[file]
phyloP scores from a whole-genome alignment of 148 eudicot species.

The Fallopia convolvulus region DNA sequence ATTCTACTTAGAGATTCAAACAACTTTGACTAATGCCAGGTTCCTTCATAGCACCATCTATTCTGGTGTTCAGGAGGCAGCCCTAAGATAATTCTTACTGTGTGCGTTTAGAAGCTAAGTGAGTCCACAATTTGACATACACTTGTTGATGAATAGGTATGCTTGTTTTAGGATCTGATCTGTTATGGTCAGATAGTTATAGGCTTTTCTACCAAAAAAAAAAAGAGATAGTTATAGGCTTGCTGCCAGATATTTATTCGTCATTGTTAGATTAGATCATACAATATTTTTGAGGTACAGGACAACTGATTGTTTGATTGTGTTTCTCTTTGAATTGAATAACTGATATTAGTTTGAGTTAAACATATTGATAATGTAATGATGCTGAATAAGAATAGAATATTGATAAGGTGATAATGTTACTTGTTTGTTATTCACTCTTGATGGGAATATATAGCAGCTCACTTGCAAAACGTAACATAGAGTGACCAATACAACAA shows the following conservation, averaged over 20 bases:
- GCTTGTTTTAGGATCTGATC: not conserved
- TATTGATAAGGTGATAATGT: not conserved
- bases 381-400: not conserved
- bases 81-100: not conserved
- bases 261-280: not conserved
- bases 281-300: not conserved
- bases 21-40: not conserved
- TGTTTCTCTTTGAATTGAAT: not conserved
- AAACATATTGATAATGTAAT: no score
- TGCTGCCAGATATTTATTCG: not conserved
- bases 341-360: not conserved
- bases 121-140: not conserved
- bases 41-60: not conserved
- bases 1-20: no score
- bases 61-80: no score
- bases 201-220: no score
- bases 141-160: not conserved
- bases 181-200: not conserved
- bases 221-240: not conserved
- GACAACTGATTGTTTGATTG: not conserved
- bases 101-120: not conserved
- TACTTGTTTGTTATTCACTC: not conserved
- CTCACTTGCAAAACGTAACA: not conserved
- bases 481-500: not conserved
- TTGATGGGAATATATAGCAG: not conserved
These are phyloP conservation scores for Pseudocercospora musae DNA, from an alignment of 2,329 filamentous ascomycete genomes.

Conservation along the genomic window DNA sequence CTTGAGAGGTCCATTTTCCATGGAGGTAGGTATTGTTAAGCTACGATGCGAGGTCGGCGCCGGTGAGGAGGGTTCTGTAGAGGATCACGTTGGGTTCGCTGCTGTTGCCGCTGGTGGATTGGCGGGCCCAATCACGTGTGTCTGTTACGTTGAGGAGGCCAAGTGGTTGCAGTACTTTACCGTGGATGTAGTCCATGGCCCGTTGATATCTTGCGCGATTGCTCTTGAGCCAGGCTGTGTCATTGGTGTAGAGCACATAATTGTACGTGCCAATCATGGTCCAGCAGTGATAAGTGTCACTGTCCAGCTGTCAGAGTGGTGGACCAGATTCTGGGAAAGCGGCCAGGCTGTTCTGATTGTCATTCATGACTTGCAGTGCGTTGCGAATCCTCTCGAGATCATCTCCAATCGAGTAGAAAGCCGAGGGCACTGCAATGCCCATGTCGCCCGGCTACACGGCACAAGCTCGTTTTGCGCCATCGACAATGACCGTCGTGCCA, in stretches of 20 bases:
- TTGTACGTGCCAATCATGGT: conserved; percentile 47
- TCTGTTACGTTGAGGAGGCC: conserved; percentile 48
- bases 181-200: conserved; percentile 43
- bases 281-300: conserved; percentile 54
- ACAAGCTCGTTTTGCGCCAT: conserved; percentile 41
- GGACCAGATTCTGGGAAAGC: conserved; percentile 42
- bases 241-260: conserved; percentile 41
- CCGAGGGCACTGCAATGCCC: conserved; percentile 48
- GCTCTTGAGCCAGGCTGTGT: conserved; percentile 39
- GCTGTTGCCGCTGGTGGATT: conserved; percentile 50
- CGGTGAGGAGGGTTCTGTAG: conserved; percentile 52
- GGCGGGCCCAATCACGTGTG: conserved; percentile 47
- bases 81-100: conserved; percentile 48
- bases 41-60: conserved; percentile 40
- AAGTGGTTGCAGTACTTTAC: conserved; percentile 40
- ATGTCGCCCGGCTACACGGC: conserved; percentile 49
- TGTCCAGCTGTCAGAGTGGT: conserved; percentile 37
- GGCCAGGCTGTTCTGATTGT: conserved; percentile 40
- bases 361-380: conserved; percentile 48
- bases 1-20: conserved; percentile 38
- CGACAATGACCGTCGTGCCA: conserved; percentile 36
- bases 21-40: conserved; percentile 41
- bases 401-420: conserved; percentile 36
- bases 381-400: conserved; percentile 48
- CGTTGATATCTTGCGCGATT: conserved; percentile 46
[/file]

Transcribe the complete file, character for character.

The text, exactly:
phyloP scores from a whole-genome alignment of 148 eudicot species.

The Fallopia convolvulus region DNA sequence ATTCTACTTAGAGATTCAAACAACTTTGACTAATGCCAGGTTCCTTCATAGCACCATCTATTCTGGTGTTCAGGAGGCAGCCCTAAGATAATTCTTACTGTGTGCGTTTAGAAGCTAAGTGAGTCCACAATTTGACATACACTTGTTGATGAATAGGTATGCTTGTTTTAGGATCTGATCTGTTATGGTCAGATAGTTATAGGCTTTTCTACCAAAAAAAAAAAGAGATAGTTATAGGCTTGCTGCCAGATATTTATTCGTCATTGTTAGATTAGATCATACAATATTTTTGAGGTACAGGACAACTGATTGTTTGATTGTGTTTCTCTTTGAATTGAATAACTGATATTAGTTTGAGTTAAACATATTGATAATGTAATGATGCTGAATAAGAATAGAATATTGATAAGGTGATAATGTTACTTGTTTGTTATTCACTCTTGATGGGAATATATAGCAGCTCACTTGCAAAACGTAACATAGAGTGACCAATACAACAA shows the following conservation, averaged over 20 bases:
- GCTTGTTTTAGGATCTGATC: not conserved
- TATTGATAAGGTGATAATGT: not conserved
- bases 381-400: not conserved
- bases 81-100: not conserved
- bases 261-280: not conserved
- bases 281-300: not conserved
- bases 21-40: not conserved
- TGTTTCTCTTTGAATTGAAT: not conserved
- AAACATATTGATAATGTAAT: no score
- TGCTGCCAGATATTTATTCG: not conserved
- bases 341-360: not conserved
- bases 121-140: not conserved
- bases 41-60: not conserved
- bases 1-20: no score
- bases 61-80: no score
- bases 201-220: no score
- bases 141-160: not conserved
- bases 181-200: not conserved
- bases 221-240: not conserved
- GACAACTGATTGTTTGATTG: not conserved
- bases 101-120: not conserved
- TACTTGTTTGTTATTCACTC: not conserved
- CTCACTTGCAAAACGTAACA: not conserved
- bases 481-500: not conserved
- TTGATGGGAATATATAGCAG: not conserved
These are phyloP conservation scores for Pseudocercospora musae DNA, from an alignment of 2,329 filamentous ascomycete genomes.

Conservation along the genomic window DNA sequence CTTGAGAGGTCCATTTTCCATGGAGGTAGGTATTGTTAAGCTACGATGCGAGGTCGGCGCCGGTGAGGAGGGTTCTGTAGAGGATCACGTTGGGTTCGCTGCTGTTGCCGCTGGTGGATTGGCGGGCCCAATCACGTGTGTCTGTTACGTTGAGGAGGCCAAGTGGTTGCAGTACTTTACCGTGGATGTAGTCCATGGCCCGTTGATATCTTGCGCGATTGCTCTTGAGCCAGGCTGTGTCATTGGTGTAGAGCACATAATTGTACGTGCCAATCATGGTCCAGCAGTGATAAGTGTCACTGTCCAGCTGTCAGAGTGGTGGACCAGATTCTGGGAAAGCGGCCAGGCTGTTCTGATTGTCATTCATGACTTGCAGTGCGTTGCGAATCCTCTCGAGATCATCTCCAATCGAGTAGAAAGCCGAGGGCACTGCAATGCCCATGTCGCCCGGCTACACGGCACAAGCTCGTTTTGCGCCATCGACAATGACCGTCGTGCCA, in stretches of 20 bases:
- TTGTACGTGCCAATCATGGT: conserved; percentile 47
- TCTGTTACGTTGAGGAGGCC: conserved; percentile 48
- bases 181-200: conserved; percentile 43
- bases 281-300: conserved; percentile 54
- ACAAGCTCGTTTTGCGCCAT: conserved; percentile 41
- GGACCAGATTCTGGGAAAGC: conserved; percentile 42
- bases 241-260: conserved; percentile 41
- CCGAGGGCACTGCAATGCCC: conserved; percentile 48
- GCTCTTGAGCCAGGCTGTGT: conserved; percentile 39
- GCTGTTGCCGCTGGTGGATT: conserved; percentile 50
- CGGTGAGGAGGGTTCTGTAG: conserved; percentile 52
- GGCGGGCCCAATCACGTGTG: conserved; percentile 47
- bases 81-100: conserved; percentile 48
- bases 41-60: conserved; percentile 40
- AAGTGGTTGCAGTACTTTAC: conserved; percentile 40
- ATGTCGCCCGGCTACACGGC: conserved; percentile 49
- TGTCCAGCTGTCAGAGTGGT: conserved; percentile 37
- GGCCAGGCTGTTCTGATTGT: conserved; percentile 40
- bases 361-380: conserved; percentile 48
- bases 1-20: conserved; percentile 38
- CGACAATGACCGTCGTGCCA: conserved; percentile 36
- bases 21-40: conserved; percentile 41
- bases 401-420: conserved; percentile 36
- bases 381-400: conserved; percentile 48
- CGTTGATATCTTGCGCGATT: conserved; percentile 46